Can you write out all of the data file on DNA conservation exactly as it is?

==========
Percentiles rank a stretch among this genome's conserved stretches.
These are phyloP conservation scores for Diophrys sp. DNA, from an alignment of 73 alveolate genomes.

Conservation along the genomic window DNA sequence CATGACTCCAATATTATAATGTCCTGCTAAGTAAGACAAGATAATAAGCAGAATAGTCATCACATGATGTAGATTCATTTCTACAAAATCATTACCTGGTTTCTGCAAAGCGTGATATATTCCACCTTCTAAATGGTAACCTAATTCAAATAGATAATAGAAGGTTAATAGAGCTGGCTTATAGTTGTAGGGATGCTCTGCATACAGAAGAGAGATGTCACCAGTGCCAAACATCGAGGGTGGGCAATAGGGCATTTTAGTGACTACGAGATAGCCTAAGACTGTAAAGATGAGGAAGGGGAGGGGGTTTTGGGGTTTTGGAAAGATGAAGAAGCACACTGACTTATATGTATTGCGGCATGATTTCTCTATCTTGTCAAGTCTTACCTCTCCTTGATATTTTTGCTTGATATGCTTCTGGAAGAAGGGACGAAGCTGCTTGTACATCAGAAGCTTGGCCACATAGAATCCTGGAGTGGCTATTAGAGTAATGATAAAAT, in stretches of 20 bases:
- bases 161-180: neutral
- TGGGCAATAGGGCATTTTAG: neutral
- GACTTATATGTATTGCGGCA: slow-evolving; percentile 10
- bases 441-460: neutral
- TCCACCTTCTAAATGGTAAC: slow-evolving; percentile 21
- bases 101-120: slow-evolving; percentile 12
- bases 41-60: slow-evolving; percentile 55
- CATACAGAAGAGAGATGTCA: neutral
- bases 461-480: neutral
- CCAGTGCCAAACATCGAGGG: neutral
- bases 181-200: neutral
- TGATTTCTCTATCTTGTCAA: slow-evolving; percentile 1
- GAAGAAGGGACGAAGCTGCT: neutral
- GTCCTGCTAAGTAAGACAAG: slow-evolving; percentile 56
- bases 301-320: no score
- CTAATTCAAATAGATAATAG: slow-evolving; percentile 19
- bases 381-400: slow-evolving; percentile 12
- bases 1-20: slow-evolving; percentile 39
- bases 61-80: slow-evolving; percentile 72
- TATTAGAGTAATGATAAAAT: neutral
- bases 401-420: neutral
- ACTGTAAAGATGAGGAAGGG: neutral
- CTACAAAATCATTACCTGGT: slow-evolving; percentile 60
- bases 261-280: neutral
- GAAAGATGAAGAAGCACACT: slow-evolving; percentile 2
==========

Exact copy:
Percentiles rank a stretch among this genome's conserved stretches.
These are phyloP conservation scores for Diophrys sp. DNA, from an alignment of 73 alveolate genomes.

Conservation along the genomic window DNA sequence CATGACTCCAATATTATAATGTCCTGCTAAGTAAGACAAGATAATAAGCAGAATAGTCATCACATGATGTAGATTCATTTCTACAAAATCATTACCTGGTTTCTGCAAAGCGTGATATATTCCACCTTCTAAATGGTAACCTAATTCAAATAGATAATAGAAGGTTAATAGAGCTGGCTTATAGTTGTAGGGATGCTCTGCATACAGAAGAGAGATGTCACCAGTGCCAAACATCGAGGGTGGGCAATAGGGCATTTTAGTGACTACGAGATAGCCTAAGACTGTAAAGATGAGGAAGGGGAGGGGGTTTTGGGGTTTTGGAAAGATGAAGAAGCACACTGACTTATATGTATTGCGGCATGATTTCTCTATCTTGTCAAGTCTTACCTCTCCTTGATATTTTTGCTTGATATGCTTCTGGAAGAAGGGACGAAGCTGCTTGTACATCAGAAGCTTGGCCACATAGAATCCTGGAGTGGCTATTAGAGTAATGATAAAAT, in stretches of 20 bases:
- bases 161-180: neutral
- TGGGCAATAGGGCATTTTAG: neutral
- GACTTATATGTATTGCGGCA: slow-evolving; percentile 10
- bases 441-460: neutral
- TCCACCTTCTAAATGGTAAC: slow-evolving; percentile 21
- bases 101-120: slow-evolving; percentile 12
- bases 41-60: slow-evolving; percentile 55
- CATACAGAAGAGAGATGTCA: neutral
- bases 461-480: neutral
- CCAGTGCCAAACATCGAGGG: neutral
- bases 181-200: neutral
- TGATTTCTCTATCTTGTCAA: slow-evolving; percentile 1
- GAAGAAGGGACGAAGCTGCT: neutral
- GTCCTGCTAAGTAAGACAAG: slow-evolving; percentile 56
- bases 301-320: no score
- CTAATTCAAATAGATAATAG: slow-evolving; percentile 19
- bases 381-400: slow-evolving; percentile 12
- bases 1-20: slow-evolving; percentile 39
- bases 61-80: slow-evolving; percentile 72
- TATTAGAGTAATGATAAAAT: neutral
- bases 401-420: neutral
- ACTGTAAAGATGAGGAAGGG: neutral
- CTACAAAATCATTACCTGGT: slow-evolving; percentile 60
- bases 261-280: neutral
- GAAAGATGAAGAAGCACACT: slow-evolving; percentile 2